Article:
More investors like the look of suburban offices

17th June, 2017

Published: The Age, Simon Johanson

Suburban offices have become prime investment targets as falling vacancies and rising rents attract more investors to the sector.

Melbourne private investor South Haven Group this week added an $8.6 million East Hawthorn office to its portfolio and an Asian-based property group swooped on a two storey office block on Friday in the same suburb, paying $8.35 million at auction.

Investors are chasing a rise in demand from tenants searching for space outside the CBD in the suburbs where there is an under supply of offices .

The property at 425-427 Riversdale Road, about 250 metres from Camberwell Junction, was fully leased to SEDA Group for five years on net passing rent of $440,280. It sold on a yield of 5.1 per cent, a result ‘‘right up there for Hawthorn East’’, said selling agent David Minton from Colliers International . who sold the property with colleagues Andrew Ryan and Peter Bremner.

The building had changed hands in 2011 for $4.65 million.

‘‘Nothing’s changed in the building. They held it for that period of time,’’ Mr Minton said

The buyer, one of two offshore connected parties, viewed it as a land banking opportunity.

‘‘The market is starved of these sort of opportunities. Investors feel comfortable with the inner east market because of reduction in available space and rental growth,’’ he said.

South Haven scooped up 2 Hall Street, a 1980’s office with 1500 square metres of lettable space and a 600-square-metre warehouse , after an expression of interest campaign by Colliers International .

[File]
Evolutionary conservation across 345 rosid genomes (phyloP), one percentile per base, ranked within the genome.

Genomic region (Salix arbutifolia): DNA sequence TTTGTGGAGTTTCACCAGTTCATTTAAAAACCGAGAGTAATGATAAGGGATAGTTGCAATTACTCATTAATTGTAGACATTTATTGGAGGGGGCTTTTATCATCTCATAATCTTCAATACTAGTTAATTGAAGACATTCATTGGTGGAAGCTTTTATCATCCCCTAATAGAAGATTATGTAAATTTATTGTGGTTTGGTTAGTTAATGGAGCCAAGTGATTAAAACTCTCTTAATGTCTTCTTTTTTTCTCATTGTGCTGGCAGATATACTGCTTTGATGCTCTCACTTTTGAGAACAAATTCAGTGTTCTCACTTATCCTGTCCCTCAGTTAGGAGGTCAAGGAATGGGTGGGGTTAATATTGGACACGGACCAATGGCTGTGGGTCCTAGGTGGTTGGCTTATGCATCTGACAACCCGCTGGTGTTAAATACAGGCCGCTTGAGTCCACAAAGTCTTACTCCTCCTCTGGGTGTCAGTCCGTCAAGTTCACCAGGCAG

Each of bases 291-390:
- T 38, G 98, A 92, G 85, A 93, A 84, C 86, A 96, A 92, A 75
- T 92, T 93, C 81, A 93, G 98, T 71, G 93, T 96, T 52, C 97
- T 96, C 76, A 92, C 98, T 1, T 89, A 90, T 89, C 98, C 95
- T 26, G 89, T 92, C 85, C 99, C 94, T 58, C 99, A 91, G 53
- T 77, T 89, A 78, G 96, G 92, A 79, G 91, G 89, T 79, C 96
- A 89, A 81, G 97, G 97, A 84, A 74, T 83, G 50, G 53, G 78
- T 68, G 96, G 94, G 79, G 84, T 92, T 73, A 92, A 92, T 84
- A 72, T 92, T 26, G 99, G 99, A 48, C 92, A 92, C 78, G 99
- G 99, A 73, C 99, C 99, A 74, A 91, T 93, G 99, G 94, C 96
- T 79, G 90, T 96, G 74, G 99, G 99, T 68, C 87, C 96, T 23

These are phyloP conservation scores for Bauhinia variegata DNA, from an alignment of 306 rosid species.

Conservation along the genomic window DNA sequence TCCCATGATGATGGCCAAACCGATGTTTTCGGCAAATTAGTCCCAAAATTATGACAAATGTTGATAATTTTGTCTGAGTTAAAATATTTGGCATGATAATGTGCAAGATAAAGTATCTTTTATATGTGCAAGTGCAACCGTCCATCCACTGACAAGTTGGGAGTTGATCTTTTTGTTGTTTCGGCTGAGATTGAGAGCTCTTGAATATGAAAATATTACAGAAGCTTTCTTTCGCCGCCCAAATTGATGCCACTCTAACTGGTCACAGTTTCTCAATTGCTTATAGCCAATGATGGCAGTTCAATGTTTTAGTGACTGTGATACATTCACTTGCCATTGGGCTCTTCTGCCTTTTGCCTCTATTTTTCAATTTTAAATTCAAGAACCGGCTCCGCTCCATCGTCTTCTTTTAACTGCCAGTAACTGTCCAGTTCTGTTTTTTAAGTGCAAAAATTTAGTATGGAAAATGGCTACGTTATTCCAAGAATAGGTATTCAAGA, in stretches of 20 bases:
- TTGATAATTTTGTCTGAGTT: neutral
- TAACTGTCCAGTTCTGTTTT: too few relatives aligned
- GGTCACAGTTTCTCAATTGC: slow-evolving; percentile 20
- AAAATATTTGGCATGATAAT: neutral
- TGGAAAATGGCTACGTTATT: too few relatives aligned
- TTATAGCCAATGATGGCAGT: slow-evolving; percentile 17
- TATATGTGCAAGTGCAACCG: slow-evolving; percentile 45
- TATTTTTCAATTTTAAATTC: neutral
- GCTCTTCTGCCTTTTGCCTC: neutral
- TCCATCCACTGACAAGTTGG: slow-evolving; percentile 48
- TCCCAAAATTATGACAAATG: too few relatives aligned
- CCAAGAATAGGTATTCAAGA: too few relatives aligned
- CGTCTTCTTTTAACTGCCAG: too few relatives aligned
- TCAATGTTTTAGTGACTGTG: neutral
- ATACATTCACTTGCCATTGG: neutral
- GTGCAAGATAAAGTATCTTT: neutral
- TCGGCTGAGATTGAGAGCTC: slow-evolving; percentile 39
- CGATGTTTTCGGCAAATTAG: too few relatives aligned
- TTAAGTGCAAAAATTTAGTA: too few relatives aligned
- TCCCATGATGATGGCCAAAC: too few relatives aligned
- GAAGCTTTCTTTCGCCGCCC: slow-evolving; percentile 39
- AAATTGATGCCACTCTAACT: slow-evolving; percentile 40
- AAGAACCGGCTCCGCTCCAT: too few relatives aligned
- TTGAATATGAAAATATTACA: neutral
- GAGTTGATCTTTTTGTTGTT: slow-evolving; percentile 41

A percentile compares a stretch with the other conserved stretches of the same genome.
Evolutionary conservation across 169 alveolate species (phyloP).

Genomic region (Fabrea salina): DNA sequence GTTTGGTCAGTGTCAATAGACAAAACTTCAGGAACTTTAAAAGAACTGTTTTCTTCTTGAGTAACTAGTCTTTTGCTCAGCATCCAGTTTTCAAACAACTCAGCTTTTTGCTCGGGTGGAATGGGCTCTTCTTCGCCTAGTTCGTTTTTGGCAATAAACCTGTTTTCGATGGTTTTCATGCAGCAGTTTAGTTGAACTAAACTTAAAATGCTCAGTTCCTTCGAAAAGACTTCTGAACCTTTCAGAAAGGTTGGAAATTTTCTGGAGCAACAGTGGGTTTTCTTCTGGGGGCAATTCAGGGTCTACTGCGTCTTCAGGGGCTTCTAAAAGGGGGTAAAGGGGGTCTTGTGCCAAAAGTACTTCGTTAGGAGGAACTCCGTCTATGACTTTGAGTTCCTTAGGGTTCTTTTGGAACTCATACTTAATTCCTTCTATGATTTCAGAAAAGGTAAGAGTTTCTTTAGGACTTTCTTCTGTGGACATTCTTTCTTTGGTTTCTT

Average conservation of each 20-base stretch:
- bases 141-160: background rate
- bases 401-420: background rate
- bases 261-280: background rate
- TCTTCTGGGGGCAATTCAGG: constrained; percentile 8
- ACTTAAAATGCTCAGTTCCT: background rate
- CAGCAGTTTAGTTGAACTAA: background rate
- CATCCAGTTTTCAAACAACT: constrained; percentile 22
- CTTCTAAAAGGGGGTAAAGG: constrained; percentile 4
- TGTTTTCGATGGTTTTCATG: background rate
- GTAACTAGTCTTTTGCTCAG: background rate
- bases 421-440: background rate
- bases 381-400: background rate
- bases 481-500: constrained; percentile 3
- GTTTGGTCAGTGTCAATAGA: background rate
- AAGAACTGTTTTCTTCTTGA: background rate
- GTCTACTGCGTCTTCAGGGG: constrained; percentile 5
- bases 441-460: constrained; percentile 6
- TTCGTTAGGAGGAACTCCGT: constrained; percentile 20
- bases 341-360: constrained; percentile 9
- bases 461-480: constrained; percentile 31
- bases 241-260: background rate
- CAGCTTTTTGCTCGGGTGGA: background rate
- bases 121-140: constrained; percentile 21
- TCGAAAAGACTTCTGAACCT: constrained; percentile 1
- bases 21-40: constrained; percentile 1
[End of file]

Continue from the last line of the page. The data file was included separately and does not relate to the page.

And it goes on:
The group aims to refurbish the office building and convert the warehouse into more office space to take advantage of tight vacancy rates and record city-fringe effective rental growth of 22 per cent over the year to March.

‘‘Work has already commenced on our plans to reposition the property as a provider of high-end boutique office accommodation to the inner suburban market in 2018,’’ South Haven chief executive Ian Pratt said.

The relentless focus on apartment construction by developers over the past decade had ‘‘ chewed up’ ’ suburban sites that might previously have been used for offices , Mr Pratt said.

‘‘Suburban offices have been squeezed in the middle and businesses are struggling to find space now,’’ he said.

It’s a view supported by city fringe office vacancy rates which have fallen from 4.96 per cent in September last year to 3.47 per cent this March, according to the latest research from Colliers.

‘‘This is the lowest vacancy rate that Colliers International has ever recorded for the city fringe market, and is the outcome of strong demand and very low levels of supply ,’’ research director Anneke Thompson said.

Mr Minton and Mr Ryan handled the sale of 2 Hall Street.

Mr Minton said the property had appreciated by 20 per cent year-on-year since the previous owner bought it for $2,415,000 in 2004.

‘‘ Over the last six months there has been in excess of $50 million worth of office transactions in the immediate area,’’ he said.

Hardware retailer Bunnings’ head office in Cato Street sold for $25 million, while another office at 391-393 Tooronga Road went for $13.5 million and 401 Tooronga Road sold for $5.25 million.